Wednesday, September 20, 2023

Review: Walt Disney's "ROBIN HOOD" is the Non-Classic Disney Classic

TRASH IN MY EYE No. 44 of 2023 (No. 1933) by Leroy Douresseaux

Robin Hood (1973) – animation
Running time:  83 minutes (1 hour, 23 minutes)
PRODUCER/DIRECTOR:  Wolfgang Reitherman
WRITERS:  Larry Clemons; based on story and character concepts by Ken Anderson
EDITORS:  Tom Acosta and Jim Melton
COMPOSER:  George Bruns
Academy Award nominee


Starring:  (voices) Brian Bedford, Phil Harris, Roger Miller, Peter Ustinov, Terry-Thomas, Monica Evans, Andy Devine, Carole Shelley, Pat Buttram, George Lindsey, and Ken Curtis

Robin Hood is a 1973 animated musical-comedy and fantasy-adventure film produced and directed by Wolfgang Reitherman.  It is also the twenty-first feature-length animated film from Walt Disney Productions, part of a line also known as the “Disney Classics.”  The film is based on the English folklore character, Robin Hood, and the stories that have grown around the character.  Disney's 1953 Robin Hood film depicts the legendary outlaw and the cast of characters around his legend as anthropomorphic animals (animals that talk and act like humans)

Robin Hood opens with the story's narrator, Alan-a-Dale – The Rooster (Roger Miller), saying that there are many stories of Robin Hood, but that the one he is about to tell takes place in the world of animals.  He introduces Robin Hood – A Fox (Brian Bedford) and Little John – A Brown Bear (Phil Harris).  They are outlaws and live in Sherwood Forest.  They rob from the rich in order to give gold coins to the overtaxed citizens of the town of Nottingham.

The Sheriff of Nottingham – A Wolf (Pat Buttram) tries to catch the two, but he fails every time.  The sheriff's failure to capture the outlaws irritates Prince John – A Lion (Peter Ustinov).  John is the “Prince Regent” of England while his older brother, King Richard – A Lion (Peter Ustinov), is out of the country fighting in the Third Crusade.  Prince John and his advisor, Sir Hiss – A Snake (Terry-Thomas), plot to end the nuisance of Robin Hood.  Prince John also demands that the Sheriff tax the poor townsfolk of Nottingham excessively, driving many to abject poverty.

Meanwhile, Robin's attention is not entirely focused on robbing the rich.  He wishes to reunite with his love interest, Maid Marian – A Vixen (Monica Evans), who is also the niece of King Richard.  And Prince John's latest plot to catch Robin Hood may just reunite Robin and Marian.  Can their love survive an increasingly enraged Prince John?

As “DVD Netflix” prepares to shutdown, I've been racing to catch up on certain films that I have never seen or have not seen in a long time.  I recently decided to sample some films in which 2023 is the fiftieth anniversary of their original theatrical releases.  That includes such films as Woody Allen's Sleeper, George Lucas' American Graffiti, and the Bruce Lee classic, Enter the Dragon.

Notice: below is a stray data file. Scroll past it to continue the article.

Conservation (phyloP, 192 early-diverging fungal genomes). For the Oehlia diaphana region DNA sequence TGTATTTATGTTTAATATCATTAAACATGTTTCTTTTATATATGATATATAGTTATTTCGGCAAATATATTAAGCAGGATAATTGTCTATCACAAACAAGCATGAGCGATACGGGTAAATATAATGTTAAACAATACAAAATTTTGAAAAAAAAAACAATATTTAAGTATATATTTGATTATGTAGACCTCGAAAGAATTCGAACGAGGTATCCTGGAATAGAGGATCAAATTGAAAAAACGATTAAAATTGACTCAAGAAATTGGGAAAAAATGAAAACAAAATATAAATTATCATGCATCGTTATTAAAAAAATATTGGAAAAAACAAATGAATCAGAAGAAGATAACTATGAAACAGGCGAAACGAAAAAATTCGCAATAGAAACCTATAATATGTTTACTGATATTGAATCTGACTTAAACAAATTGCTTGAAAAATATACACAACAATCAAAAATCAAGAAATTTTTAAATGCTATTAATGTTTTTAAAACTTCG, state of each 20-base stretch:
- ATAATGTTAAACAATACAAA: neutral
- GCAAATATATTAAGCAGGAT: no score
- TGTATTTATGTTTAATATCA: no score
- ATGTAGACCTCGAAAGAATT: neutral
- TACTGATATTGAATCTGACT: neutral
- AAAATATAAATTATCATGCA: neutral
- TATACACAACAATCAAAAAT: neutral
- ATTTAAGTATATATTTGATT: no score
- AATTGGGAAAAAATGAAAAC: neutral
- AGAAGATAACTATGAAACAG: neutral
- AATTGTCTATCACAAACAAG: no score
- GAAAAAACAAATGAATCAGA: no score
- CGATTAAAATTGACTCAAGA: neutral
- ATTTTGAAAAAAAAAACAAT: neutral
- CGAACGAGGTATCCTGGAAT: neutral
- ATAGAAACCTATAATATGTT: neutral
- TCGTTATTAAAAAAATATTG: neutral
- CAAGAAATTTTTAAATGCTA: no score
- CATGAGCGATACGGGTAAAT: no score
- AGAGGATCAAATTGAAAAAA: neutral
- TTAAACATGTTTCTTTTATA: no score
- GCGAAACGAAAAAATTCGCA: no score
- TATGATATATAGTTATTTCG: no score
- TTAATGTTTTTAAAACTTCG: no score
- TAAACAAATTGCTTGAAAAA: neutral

Walt Disney's Robin Hood is one of those films celebrating a 50th anniversary, and it is one of the Disney animated classics that I had never seen prior to now.  I am a fan of Robin Hood films, especially the 1991 Kevin Costner vehicle, Robin Hood: Prince of Thieves.  I also like Ridley Scott's 2010 film, Robin Hood, starring Russell Crowe in the title role.  I found some enjoyment in Tom and Jerry: Robin Hood and His Merry Mouse, a 2012 direct-to-DVD film.  [Robin Hood makes a small appearance in director Richard Thorpe's “Best Picture” Oscar nominee, Ivanhoe (1952), which I have seen a few times on Turner Classic Movies.]

Disney's Robin Hood is an odd film.  First, it isn't an origin story, and takes place, apparently, well into Robin's career as an outlaw.  While Alan-o-Dale mentions “the Merry Men,” Robin's legendary band of outlaws, Little John is the only one that appears in this film.  Friar Tuck – A Badger (Andy Devine) does appear, but he seems to be purely the priest of Nottingham – more a beneficiary of Robin's outlaw activities than a participant.  For me, this makes the film seem under-developed, as if it we are getting half of the intended story.

Apparently, using the the American “Deep South” as a setting for this film was considered, but ultimately the chosen locale was Robin Hood's traditional English setting.  However, Roger Miller, who provides the talking and singing voice of Alan-o-Dale, is best known for his honky-tonk inflected country music and novelty songs, so much of Miller's performance here seems out of place.  Miller's Alan-o-Dale has the flavors of America's rural South, which somewhat clashes with the English setting.  Still, I tend to like Miller's narrating and singing in Robin Hood, although this film's best song is the Oscar-nominated “Love,” written by George Bruns and Floyd Huddleston.

To begin, Robin Hood feels muddled, and it really does not find its narrative flow until about 37 minutes into the film.  At that point, the characters really emerge as they take their places within the story.  The action turns lively, and the animation and animation effects start to stand out.  The voice performances overall are good, but not great – nothing that I would call memorable in the context of the great performances in other Disney animated classics.  Walt Disney's Robin Hood does not exactly miss the mark, but it does not hit the bullseye, either.

6 of 10
★★★ out of 4 stars

Wednesday, September 20, 2023

1974 Academy Awards, USA:  1 nomination: “Best Music, Original Song” (George Bruns-music and Floyd Huddleston-lyrics for the song “Love”)

The text is copyright © 2023 Leroy Douresseaux. All Rights Reserved. Contact this blog or site for reprint and syndication rights and fees.


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